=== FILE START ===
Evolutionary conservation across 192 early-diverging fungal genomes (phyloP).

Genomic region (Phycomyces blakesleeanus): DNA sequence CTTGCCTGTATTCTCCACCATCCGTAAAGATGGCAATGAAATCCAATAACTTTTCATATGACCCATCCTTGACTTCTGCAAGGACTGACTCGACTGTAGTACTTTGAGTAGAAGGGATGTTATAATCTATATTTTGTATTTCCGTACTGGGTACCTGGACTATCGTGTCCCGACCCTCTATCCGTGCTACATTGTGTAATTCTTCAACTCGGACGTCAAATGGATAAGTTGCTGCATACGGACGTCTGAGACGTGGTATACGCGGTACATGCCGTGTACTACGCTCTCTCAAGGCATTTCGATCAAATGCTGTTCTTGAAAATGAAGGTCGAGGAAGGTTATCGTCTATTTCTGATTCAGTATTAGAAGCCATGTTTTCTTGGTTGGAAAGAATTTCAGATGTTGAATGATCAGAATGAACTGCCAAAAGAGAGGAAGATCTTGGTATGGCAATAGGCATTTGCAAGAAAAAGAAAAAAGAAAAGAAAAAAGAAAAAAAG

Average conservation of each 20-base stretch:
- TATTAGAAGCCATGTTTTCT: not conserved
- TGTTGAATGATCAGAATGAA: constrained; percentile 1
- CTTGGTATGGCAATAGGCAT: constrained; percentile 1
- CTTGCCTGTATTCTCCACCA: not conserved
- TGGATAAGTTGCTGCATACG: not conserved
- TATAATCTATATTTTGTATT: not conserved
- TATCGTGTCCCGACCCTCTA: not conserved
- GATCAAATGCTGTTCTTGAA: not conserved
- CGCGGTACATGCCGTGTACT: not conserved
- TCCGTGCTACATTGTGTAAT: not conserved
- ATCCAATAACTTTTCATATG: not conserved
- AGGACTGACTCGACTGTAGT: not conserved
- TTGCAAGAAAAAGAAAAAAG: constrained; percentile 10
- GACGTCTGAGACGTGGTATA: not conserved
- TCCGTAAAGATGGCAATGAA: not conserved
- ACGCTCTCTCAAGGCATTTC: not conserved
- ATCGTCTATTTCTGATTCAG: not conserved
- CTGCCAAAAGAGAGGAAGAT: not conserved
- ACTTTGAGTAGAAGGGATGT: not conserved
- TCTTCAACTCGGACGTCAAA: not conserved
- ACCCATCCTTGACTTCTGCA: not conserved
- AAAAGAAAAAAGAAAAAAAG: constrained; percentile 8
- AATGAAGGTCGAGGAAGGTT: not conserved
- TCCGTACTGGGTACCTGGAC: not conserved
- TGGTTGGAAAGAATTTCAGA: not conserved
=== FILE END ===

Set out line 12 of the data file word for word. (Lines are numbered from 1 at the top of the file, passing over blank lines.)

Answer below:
- CGCGGTACATGCCGTGTACT: not conserved